Part 1 looks at the “dying earth” subgenre of science fiction, which "takes place in an unimaginably distant future in which the dying sun is but 'a coal-red decadent star, grown old beyond chronicle, beyond legend.' Stories in this style often overflow the boundaries of both science fiction and fantasy, seeking a liminal space in which one can become the other. In this pushing the boundaries of form, 'dying earth' ... is the decadent style to science fiction’s classical style."
EA then quotes Gautier on decadent art:
"art arrived at that point of extreme maturity yielded by the slanting suns of aged civilizations: an ingenious complicated style, full of shades and of research... borrowing from all the technical vocabularies, taking colour from all palettes and notes from all keyboards…. rendering modern ideas and things in their infinite complexity and multiple colouration."That sounds like it could have lots of application to recent music, from digital maximalism, to what Woebot calls "audio trickle" (as heard in post-Ableton/DAW microhouse) to cutesy-poo (i.e. heavily arranged and orchestrally-tricked out "indie" in the post-Olivia Tremor/Magnetic Fields/et al sense) to... you name it, really.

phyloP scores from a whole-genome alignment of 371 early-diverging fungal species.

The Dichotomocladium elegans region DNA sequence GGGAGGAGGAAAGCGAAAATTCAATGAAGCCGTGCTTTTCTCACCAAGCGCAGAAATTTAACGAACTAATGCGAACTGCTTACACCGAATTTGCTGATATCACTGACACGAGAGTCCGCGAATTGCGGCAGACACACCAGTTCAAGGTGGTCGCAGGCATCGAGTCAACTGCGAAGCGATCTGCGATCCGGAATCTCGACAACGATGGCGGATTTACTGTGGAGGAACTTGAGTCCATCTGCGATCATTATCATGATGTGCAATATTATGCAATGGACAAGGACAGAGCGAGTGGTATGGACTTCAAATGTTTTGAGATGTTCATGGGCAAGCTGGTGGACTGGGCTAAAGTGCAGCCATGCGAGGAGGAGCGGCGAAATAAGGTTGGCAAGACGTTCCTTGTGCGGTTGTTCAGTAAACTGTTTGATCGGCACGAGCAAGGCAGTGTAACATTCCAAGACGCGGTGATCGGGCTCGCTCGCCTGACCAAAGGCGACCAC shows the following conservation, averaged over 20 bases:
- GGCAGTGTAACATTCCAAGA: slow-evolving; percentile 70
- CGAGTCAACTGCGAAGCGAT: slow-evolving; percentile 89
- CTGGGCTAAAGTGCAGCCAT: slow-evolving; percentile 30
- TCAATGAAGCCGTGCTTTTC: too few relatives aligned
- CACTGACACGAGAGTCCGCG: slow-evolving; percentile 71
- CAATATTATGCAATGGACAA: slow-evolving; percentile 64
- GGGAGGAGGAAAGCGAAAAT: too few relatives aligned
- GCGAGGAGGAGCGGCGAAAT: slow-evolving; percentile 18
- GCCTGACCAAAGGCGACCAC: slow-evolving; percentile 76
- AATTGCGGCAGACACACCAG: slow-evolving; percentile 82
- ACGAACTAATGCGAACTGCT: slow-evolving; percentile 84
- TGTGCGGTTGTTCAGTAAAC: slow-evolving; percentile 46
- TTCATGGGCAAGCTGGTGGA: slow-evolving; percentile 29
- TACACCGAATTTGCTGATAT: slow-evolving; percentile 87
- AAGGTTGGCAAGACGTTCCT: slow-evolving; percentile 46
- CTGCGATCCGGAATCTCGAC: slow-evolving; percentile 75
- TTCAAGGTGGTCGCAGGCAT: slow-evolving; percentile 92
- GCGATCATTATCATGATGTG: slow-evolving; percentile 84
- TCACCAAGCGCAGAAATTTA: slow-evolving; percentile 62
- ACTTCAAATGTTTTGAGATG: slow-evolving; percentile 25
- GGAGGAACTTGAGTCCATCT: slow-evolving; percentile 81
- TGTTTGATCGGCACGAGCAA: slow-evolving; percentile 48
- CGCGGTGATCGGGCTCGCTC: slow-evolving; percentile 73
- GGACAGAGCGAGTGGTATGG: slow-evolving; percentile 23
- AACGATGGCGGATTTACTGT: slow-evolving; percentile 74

EA's contrast between “volume” and “density” -- "a classic style has volume, while a decadent style has density, so much so that it overflows its container" -- seems also to capture that epochal shift in the meaning of "minimal" in the last 20 years of techno. In the 90s, it meant stark, severe, emaciated, empty (early 20th Century modernist, basically). In the 2000s, minimal meant miniaturised, lots of tiny details (hence "micro"), a kind of imploded ornamentalism, an infinite subtilization ....
minimalism, in it first, modernist sense = music that is full of emptiness -- hence "volume"
minimal, in its current and misleading sense, since it is really a form of micro-maximalism = music that is emptied of open-ness... a congestion-zone -- hence "density"
as such it's in perfect homology with the tagliatelle-tangling unspace of the Internet
(as it should be since the same technology substrate underlines the machinery -- digital audio, archiving systems)